There have been 6 confirmed cases of measles in Johannesburg, as at 15 March 2017. The cases were mostly primary school children, previously unvaccinated against measles. Additionally there has been one confirmed case of measles in Rustenburg, North West Province. These cases follow a confirmed outbreak of measles in the Western Cape in the first few months of this year currently totalling 29 cases.
The Western Cape outbreak initially involved teenagers at a boarding school in the Cape Winelands district. There have subsequently been cases in the Stellenbosch and Drakenstein sub-districts of the Cape Winelands as well as Cape Metro district (Eastern, Northern and Southern sub-districts). Western Cape cases were mostly teenagers and young adults.
Vigorous vaccination campaigns have been conducted by the provincial departments of health in response to the affected schools, institutions and areas. The Western Cape Department of health has vaccinated more than 270 000 children since February. Children up to the age of 15 years were vaccinated in the affected sub-districts and up to 5 years of age in the rest of the province. In Gauteng, the affected school has been vaccinated and plans are underway for a province wide vaccination campaign targeting children less than 5 years, with inclusion up to 15 years for the affected sub-districts.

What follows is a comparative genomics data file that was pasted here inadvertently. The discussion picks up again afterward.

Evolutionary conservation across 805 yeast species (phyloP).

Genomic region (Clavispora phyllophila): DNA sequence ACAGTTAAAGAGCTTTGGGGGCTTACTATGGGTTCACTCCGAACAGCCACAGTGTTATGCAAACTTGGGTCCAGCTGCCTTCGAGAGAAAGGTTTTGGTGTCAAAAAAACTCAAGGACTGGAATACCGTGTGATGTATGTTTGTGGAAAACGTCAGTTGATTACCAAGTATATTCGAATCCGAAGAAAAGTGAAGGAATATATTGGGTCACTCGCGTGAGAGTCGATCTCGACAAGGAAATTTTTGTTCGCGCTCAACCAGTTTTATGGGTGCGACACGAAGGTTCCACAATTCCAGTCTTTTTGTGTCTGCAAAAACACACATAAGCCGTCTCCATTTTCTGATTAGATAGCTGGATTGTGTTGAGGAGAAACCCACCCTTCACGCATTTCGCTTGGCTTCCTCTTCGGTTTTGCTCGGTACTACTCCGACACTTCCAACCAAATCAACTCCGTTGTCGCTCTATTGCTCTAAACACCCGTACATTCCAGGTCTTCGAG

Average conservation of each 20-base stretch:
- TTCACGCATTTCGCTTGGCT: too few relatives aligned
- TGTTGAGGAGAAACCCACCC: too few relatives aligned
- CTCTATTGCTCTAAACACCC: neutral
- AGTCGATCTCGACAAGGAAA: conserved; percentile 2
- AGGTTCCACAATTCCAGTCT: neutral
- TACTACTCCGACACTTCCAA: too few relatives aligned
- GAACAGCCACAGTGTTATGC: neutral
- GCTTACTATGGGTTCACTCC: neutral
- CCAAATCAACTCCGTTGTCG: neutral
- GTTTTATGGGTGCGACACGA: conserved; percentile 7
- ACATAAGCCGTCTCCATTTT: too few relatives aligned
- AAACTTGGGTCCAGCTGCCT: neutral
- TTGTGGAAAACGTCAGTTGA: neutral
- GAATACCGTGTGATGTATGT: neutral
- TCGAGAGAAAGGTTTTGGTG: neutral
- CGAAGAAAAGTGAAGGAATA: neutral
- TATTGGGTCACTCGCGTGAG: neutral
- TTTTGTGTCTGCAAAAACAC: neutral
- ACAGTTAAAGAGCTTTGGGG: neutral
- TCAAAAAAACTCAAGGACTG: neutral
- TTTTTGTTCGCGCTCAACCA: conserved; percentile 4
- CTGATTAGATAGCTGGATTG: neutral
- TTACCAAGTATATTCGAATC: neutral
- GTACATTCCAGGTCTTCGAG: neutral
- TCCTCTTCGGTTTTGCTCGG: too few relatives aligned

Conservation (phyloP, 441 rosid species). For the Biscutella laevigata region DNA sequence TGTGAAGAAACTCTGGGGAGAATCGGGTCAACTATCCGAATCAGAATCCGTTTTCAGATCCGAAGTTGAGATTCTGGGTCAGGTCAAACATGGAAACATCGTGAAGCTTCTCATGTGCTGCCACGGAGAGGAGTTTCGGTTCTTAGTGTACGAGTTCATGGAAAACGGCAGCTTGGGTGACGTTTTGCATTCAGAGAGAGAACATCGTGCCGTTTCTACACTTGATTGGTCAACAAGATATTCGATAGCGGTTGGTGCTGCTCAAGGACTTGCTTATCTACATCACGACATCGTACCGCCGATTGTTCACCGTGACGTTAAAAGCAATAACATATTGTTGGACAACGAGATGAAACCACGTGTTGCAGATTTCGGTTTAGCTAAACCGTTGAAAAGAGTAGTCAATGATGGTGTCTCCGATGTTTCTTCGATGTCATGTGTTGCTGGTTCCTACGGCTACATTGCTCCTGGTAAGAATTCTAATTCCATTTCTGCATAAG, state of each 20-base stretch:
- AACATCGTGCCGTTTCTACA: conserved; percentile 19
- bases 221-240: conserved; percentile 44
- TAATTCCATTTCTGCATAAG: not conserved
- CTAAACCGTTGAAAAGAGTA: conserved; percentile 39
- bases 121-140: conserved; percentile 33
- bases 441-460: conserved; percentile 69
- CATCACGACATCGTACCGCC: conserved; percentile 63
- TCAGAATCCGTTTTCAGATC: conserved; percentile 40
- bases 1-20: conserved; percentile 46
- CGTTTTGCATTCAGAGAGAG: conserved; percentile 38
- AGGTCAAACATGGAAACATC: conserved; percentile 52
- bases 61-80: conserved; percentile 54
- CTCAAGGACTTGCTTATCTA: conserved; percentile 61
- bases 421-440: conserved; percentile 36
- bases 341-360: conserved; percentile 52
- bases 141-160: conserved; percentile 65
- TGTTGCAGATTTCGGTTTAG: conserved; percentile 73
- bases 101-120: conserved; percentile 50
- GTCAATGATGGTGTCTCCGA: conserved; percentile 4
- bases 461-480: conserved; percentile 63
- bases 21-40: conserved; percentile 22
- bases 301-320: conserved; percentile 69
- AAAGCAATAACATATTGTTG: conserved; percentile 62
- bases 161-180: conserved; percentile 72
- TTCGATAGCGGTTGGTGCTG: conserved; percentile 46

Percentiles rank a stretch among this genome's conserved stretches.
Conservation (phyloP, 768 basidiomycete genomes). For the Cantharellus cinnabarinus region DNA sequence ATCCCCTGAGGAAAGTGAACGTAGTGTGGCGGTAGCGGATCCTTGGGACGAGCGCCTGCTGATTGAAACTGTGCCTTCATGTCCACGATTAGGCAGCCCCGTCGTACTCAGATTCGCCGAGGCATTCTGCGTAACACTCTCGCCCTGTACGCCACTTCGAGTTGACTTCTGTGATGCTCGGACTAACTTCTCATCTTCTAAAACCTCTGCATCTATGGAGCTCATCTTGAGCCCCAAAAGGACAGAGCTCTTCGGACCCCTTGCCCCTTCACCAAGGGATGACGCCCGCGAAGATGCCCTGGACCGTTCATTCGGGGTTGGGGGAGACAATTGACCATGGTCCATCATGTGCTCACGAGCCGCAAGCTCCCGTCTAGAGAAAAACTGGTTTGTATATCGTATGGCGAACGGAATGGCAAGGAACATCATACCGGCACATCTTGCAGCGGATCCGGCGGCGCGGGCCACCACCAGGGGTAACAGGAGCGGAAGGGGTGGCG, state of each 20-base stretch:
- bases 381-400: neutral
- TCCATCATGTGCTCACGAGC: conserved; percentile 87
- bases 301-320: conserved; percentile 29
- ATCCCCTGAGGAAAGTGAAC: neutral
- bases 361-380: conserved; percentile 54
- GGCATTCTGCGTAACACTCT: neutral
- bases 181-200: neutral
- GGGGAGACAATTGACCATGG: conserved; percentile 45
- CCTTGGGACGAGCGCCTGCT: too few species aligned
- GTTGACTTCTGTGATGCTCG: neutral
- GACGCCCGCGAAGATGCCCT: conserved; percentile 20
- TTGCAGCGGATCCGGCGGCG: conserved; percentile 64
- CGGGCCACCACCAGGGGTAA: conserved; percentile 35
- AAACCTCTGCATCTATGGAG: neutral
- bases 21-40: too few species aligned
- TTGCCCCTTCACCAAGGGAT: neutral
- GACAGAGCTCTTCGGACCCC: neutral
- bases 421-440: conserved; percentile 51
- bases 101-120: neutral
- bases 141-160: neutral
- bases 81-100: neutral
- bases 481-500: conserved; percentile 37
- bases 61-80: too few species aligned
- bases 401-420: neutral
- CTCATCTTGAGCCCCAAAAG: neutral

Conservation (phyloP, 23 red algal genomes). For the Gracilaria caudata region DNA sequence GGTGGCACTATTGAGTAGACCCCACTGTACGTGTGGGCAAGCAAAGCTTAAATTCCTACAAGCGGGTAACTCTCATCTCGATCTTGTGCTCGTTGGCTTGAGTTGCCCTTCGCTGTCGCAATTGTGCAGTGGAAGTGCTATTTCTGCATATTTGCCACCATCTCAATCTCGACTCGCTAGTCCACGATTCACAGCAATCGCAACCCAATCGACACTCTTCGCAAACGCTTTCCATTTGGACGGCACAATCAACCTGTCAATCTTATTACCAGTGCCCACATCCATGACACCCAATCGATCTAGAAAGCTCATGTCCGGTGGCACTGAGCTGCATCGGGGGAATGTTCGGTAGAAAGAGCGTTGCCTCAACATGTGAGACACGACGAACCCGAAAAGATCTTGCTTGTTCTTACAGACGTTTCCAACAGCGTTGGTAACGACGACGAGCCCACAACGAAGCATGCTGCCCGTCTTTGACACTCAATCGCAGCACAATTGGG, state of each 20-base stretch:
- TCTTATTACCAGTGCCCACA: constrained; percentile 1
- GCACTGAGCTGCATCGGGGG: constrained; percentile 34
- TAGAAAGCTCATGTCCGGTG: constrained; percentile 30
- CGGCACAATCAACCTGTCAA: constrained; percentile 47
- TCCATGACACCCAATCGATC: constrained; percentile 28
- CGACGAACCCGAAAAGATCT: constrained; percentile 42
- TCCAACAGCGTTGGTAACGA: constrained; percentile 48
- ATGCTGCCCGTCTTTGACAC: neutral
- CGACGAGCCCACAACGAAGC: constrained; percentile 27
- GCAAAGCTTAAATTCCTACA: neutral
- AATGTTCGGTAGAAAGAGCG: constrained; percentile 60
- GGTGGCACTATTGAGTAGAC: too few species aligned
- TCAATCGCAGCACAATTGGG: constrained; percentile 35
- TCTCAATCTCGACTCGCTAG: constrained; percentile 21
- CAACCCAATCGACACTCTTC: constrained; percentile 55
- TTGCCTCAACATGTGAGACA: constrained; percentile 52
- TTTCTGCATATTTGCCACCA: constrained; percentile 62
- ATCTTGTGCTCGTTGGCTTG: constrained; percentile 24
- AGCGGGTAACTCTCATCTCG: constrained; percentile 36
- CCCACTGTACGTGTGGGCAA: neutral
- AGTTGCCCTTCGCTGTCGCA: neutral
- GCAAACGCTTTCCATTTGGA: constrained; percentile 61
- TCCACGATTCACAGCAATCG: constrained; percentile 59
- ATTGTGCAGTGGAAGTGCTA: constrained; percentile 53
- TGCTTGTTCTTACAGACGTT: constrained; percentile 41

All schools, craches and health facilities country wide should be on the lookout for measles. Symptoms include fever, rash, cough, conjunctivitis (red eyes) and coryza (flu-like illness). Measles is highly infectious and spreads rapidly from person to person. People with measles can spread the disease from 4 days before the rash until 4 days after the rash onset. Complications can include diarrhoea, dehydration, brain infection (encephalitis), lung infection (pneumonia) or death. Anyone of any age can catch measles. Young children under 2 years of age are at highest risk of complications from measles.
Measles is preventable through vaccination. Measles vaccines are safe and highly effective at preventing the spread of measles. Measles vaccines are routinely given at 6 and 12 months of age in the public sector, and at 12 months of age (as part of measles, mumps, rubella vaccine) in private sector. If vaccine doses have been missed, IT IS NEVER TOO LATE TO VACCINATE against measles. Even if all vaccinations are up to date,measles vaccine boosters can be given when required.
Anyone who is concerned they may have measles should visit their doctor/nurse and ensure they have a blood test for measles. Without a blood test, measles cannot be differentiated from other rash illnesses, such as German measles.
For more information, please see Frequently asked questions under measles at http://www.nicd.ac.za/?page=guidelines&id=73
Vaccine Information for Mothers and Caregivers is available at http://www.nicd.ac.za/assets/files/NICD_Vaccine_Booklet_D132_FINAL.pdf